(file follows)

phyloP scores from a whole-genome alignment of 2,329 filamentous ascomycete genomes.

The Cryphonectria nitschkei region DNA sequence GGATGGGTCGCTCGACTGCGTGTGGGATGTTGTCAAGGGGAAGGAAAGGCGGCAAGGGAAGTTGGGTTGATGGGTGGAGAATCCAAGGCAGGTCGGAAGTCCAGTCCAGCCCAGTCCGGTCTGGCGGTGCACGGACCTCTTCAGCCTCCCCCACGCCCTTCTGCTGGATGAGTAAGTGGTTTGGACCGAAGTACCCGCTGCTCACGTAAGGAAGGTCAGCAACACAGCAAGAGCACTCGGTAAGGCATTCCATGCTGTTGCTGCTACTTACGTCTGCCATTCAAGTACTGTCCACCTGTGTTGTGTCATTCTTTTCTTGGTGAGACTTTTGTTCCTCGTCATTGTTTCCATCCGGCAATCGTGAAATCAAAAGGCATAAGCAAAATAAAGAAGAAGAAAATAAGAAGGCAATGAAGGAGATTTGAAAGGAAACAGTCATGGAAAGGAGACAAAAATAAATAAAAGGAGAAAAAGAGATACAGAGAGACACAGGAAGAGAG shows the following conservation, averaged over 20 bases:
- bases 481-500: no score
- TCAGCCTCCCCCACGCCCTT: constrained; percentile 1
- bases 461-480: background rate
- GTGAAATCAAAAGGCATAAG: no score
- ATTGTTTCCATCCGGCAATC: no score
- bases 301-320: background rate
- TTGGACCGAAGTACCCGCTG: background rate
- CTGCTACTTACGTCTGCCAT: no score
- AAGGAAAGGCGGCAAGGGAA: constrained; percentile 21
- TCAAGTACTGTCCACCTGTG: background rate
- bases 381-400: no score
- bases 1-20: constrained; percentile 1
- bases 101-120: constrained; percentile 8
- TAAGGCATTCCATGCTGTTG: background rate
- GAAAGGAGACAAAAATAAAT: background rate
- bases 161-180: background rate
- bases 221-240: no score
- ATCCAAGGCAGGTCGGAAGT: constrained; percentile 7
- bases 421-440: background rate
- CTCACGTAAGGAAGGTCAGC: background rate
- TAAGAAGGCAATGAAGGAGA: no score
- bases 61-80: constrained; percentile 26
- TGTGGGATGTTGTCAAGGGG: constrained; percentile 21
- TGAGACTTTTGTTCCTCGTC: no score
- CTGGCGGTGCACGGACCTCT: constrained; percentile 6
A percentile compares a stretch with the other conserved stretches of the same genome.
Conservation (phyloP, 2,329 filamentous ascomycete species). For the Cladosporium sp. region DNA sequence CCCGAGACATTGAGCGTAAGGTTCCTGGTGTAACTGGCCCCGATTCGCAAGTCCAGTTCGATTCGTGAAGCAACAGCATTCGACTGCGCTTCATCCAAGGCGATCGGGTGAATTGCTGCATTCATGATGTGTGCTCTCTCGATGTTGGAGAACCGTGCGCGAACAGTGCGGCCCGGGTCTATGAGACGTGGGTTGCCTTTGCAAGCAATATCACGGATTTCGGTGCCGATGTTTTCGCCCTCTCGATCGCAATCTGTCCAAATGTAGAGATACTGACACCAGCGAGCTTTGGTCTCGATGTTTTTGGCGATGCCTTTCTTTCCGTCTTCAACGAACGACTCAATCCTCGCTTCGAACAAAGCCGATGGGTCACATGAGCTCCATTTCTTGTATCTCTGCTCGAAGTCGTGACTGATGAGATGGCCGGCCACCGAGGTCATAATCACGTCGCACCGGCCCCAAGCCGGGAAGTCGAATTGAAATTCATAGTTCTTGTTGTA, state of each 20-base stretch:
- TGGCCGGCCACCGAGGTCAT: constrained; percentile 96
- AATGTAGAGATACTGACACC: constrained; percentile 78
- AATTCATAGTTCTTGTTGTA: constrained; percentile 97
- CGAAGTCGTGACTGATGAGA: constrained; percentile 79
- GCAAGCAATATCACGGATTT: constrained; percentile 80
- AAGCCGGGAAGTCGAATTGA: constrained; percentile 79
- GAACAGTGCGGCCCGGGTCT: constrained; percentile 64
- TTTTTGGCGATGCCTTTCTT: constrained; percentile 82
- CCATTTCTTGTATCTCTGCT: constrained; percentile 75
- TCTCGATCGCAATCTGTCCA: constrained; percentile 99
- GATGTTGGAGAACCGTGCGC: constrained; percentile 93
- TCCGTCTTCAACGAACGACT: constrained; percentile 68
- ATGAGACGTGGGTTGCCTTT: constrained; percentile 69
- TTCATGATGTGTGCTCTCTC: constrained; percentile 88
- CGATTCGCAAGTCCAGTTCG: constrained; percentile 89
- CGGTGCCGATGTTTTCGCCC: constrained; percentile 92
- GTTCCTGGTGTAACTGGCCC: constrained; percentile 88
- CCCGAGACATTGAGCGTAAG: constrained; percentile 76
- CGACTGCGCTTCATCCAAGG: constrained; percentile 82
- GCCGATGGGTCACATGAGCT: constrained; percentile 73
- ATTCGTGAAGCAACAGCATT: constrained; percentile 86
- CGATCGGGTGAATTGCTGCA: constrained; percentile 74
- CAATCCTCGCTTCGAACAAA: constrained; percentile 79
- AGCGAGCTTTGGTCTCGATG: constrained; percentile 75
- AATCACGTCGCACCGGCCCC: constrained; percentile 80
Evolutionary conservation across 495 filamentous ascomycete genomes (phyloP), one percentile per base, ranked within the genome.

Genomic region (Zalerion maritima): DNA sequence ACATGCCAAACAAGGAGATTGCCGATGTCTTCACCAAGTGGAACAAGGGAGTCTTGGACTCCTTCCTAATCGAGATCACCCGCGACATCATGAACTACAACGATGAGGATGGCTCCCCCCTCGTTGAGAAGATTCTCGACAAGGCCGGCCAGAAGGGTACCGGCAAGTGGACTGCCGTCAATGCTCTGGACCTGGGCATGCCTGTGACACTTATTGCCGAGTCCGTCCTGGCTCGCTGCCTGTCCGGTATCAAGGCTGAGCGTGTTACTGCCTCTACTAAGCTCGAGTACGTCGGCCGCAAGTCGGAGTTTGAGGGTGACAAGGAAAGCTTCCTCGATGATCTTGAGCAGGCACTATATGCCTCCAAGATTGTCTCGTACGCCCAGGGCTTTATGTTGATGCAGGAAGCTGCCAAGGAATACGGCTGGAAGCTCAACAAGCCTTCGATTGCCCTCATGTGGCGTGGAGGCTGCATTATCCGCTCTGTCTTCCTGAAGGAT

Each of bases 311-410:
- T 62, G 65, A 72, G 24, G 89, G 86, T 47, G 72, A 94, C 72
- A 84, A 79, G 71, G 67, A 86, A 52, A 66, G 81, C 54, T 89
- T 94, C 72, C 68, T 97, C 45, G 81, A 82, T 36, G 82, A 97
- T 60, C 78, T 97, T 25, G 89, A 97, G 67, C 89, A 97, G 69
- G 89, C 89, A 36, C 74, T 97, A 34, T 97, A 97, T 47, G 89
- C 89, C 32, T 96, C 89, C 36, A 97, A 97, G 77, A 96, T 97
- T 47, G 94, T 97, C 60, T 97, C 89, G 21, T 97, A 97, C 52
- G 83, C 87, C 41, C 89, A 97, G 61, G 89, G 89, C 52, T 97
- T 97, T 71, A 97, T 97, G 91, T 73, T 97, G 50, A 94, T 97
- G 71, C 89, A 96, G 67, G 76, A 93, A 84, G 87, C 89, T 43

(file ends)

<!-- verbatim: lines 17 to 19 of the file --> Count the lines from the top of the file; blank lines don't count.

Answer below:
- GAAAGGAGACAAAAATAAAT: background rate
- bases 161-180: background rate
- bases 221-240: no score